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BitFenix Prodigy Case Review

Today, we are taking a look at the BitFenix Prodigy Case. It looks to be in a league of its own, with features that you would only expect in a full-sized tower. We were able to get a look at the white case, but the case is also available in Midnight Black and two new colors Fire Red and Atomic Orange.

The Prodigy came packaged in the standard brown cardboard box, nothing too fancy.


Materials Steel, Plastic
Colors (Int/Ext) Black/Black, White/White
Dimensions (WxHxD) 9.84 x 15.91x 14.13 inch
Internal Dimensions (WxHxD) 9.84 x 12.10 x 13.39 inch
Motherboard Sizes Mini-ITX
5.25″ Drive Bays x 1 (removable)
3.5″ Drive Bays x 5 (3 + 2 modular)
2.5″ Drive Bays x 9 (5 + 2 + 1 +1 )
Cooling Front 4.72 inch x 2 (1included)
Cooling Rear 4.72 inch  x 1 (included)
Cooling Top 4.72 inch x 2 (optional)
PCI Slots x 2
I/O USB 3.0 x 2, HD Audio
Power Supply PS2 ATX (bottom, multi direction)
Extras FyberFlex Composite handles, SofTouch surface treatment, filtered intakes, tool-free drive locking


First look

The BitFenix logo is found on the front of the case. Behind the logo is a 4.72 inch front fan for cooling. At the top front of the case is 5.25” drive cover for attaching an optical drive.

I am certainly impressed with the overall look and design of the case.  On the left side of the case is a large grill to keep the inside components cool.

Located on the right side of the case are the Power and Reset buttons, as well as 2 USB3.0 ports, a microphone and headphone socket.


The back side is mostly dominated by a 4.72 inch fan, compared to the size of the case this is quite large. The PSU area is located on the bottom center of the unit. The plastic handle on the bottom lifts the case up to provide space for cool air to enter and cool the PSU. Above the PSU and on the rear, I/O ports are located and to the right there are 2 PCI slot covers held by thumbscrews for easy removal.

The top of the case features a lockable easily removable vent panel which runs down the center of the case. Beneath the vent are mounting holes at the top to attach two 4.72 inch cooling fans.

Inside Look

Removing the side panels is easy as removing the four thumbscrews on the back of the case, but in the process we discover the I/O cluster in the right panel is completely mounted to the panel itself. This runs the risk of making the Prodigy harder to wire than it needs to be. There are two 2.5″ drive bays built into the side panel.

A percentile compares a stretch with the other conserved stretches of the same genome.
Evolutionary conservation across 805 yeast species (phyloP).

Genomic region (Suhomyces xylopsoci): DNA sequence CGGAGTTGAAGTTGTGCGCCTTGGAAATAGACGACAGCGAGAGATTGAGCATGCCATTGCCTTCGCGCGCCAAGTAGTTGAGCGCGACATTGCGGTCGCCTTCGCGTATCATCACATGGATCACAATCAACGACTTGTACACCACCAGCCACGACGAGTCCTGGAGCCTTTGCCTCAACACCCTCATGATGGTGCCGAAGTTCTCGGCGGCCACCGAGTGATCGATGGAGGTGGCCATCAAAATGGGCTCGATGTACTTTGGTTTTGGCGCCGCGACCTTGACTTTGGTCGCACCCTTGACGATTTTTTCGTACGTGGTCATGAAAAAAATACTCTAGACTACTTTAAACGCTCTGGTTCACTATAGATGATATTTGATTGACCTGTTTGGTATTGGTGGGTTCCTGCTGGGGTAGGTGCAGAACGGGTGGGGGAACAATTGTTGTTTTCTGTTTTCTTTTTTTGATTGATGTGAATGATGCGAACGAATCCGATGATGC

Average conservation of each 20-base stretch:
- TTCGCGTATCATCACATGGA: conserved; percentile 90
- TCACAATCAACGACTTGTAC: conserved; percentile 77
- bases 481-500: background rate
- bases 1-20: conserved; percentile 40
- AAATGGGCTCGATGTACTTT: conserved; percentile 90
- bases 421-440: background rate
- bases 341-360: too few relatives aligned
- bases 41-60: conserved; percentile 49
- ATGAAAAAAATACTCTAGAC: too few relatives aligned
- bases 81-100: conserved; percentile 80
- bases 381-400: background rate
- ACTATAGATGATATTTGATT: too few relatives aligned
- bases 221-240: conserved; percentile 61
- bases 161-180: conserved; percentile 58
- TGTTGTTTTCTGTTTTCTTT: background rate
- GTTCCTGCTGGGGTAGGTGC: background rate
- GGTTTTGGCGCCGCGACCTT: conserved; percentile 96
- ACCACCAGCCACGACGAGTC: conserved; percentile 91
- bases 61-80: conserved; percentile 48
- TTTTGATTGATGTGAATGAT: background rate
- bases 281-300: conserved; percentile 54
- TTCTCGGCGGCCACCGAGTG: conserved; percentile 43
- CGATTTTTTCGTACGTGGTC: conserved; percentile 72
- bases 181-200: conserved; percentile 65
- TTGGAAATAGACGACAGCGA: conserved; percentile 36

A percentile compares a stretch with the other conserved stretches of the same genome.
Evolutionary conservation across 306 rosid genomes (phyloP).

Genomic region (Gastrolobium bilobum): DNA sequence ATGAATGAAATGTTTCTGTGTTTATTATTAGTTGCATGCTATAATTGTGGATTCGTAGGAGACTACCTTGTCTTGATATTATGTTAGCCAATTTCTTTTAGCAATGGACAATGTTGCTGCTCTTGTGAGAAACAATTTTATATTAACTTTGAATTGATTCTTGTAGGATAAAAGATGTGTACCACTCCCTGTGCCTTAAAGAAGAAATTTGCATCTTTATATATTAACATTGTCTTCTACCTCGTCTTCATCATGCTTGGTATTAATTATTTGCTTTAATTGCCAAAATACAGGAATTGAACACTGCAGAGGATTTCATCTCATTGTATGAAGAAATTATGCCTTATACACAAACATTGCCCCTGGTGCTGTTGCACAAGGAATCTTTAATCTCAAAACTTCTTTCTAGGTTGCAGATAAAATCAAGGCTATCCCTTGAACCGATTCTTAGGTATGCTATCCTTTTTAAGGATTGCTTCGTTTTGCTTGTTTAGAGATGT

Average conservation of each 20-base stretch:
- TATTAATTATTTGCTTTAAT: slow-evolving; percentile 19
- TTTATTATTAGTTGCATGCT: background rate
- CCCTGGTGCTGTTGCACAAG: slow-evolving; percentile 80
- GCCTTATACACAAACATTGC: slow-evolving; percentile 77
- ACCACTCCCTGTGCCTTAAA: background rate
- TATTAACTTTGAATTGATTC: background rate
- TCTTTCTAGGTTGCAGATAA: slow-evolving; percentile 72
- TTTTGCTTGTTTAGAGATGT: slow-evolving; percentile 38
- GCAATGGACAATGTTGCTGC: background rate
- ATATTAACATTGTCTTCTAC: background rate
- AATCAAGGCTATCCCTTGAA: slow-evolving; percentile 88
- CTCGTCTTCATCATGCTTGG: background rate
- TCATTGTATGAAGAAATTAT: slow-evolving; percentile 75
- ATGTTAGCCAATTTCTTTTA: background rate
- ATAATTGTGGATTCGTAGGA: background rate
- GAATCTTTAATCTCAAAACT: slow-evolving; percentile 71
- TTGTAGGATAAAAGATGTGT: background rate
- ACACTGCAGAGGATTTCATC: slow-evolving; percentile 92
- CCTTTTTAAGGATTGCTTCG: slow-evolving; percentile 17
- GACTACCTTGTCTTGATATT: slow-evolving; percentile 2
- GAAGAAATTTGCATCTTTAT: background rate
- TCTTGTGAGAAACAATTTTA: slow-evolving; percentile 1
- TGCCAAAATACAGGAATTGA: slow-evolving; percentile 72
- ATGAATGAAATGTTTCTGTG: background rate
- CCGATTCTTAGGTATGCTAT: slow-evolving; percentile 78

Let’s start with the power supply installation, screw the mounting bracket to the back of the power supply and then insert the PSU into the case. The Prodigy leaves ample room on each side of the power supply for cable management. The I/O plate had to be pushed a bit hard to snap it into place.

The inside of the prodigy is more spacious once the 3.5” hard drive cage is removed from the case. Installing the motherboard was possible once the 3.5” hard drive cage was removed. Since the board is installed horizontally, a small issue was encounter the screw driver was unable to line up with the screw. This issue can be fixed by using a thumbscrew or shorter screw driver. With the hard drive cage removed, it is easy to gain access to the headers on the board even with our cooling kit from EKWB.

To install the 3.5” hard drive, snap on the drive tray as it already has a bolt preinstalled lining up with the drive’s screw holes. Then just slide it into the drive cage. For the 2.5” drives, they require a bit more work where screws are involved. Unless you plan to install the 2.5” drive on different place than the 3.5” drive cage.  The hard drive can be installed on the bottom or on the side of the PSU cage, if you have removed the 3.5” drive cage.

Even with the GEFORCE GTX 660 installed there is still space left for a bigger GPU. If you remove the hard drive cage, there is room to add a water cooling reservoir. Even with the motherboard, Graphic card, Power Supply and one hard drive installed, there is still room for other components to be installed.


The Prodigy keeps the system quite cool. For a high-end/gaming system, expect the results to be higher, particularly when considering discrete graphics cards and overclocking.

Final Thoughts                           

At first, I was a little concerned with the case design due to the fact that the plastic felt soft.  I thought that once I picked up the case, the plastic might break easily and become damaged. To my surprise, the case held strong and I realized that the case has a steel frame which makes the case sturdy. The BitFenix Prodigy case surprisingly has plenty of storage space for such a compact case. You could put up to 5 SSD drives without any complications. Another great feature is water cooling radiator which I’m surprised it fits. The only disadvantage is that you sacrifice an optical drive. The issue I have with the BitFenix Prodigy is the location of the ‘front panel’. Instead of being on the front of the case it’s on the side panel. The problem I see with this design is that in order to remove the side panel, you will have to first unplug the cables.

For components, you could put a power supply with the diameter of 7 inches, a video card with the diameter of 12 inches, motherboard with the diameter of 6.7x 6.7 inches and the CPU fan with a diameter of 6.8 inches. The BitFenix has room for 3 cooling fans both front and rear fans are included the top fan is optional. Over all the case performed really well, with only a few inconveniences while building the computer (those with bigger hands might have a hard time installing components). For $79.99 the Prodigy is a great buy.

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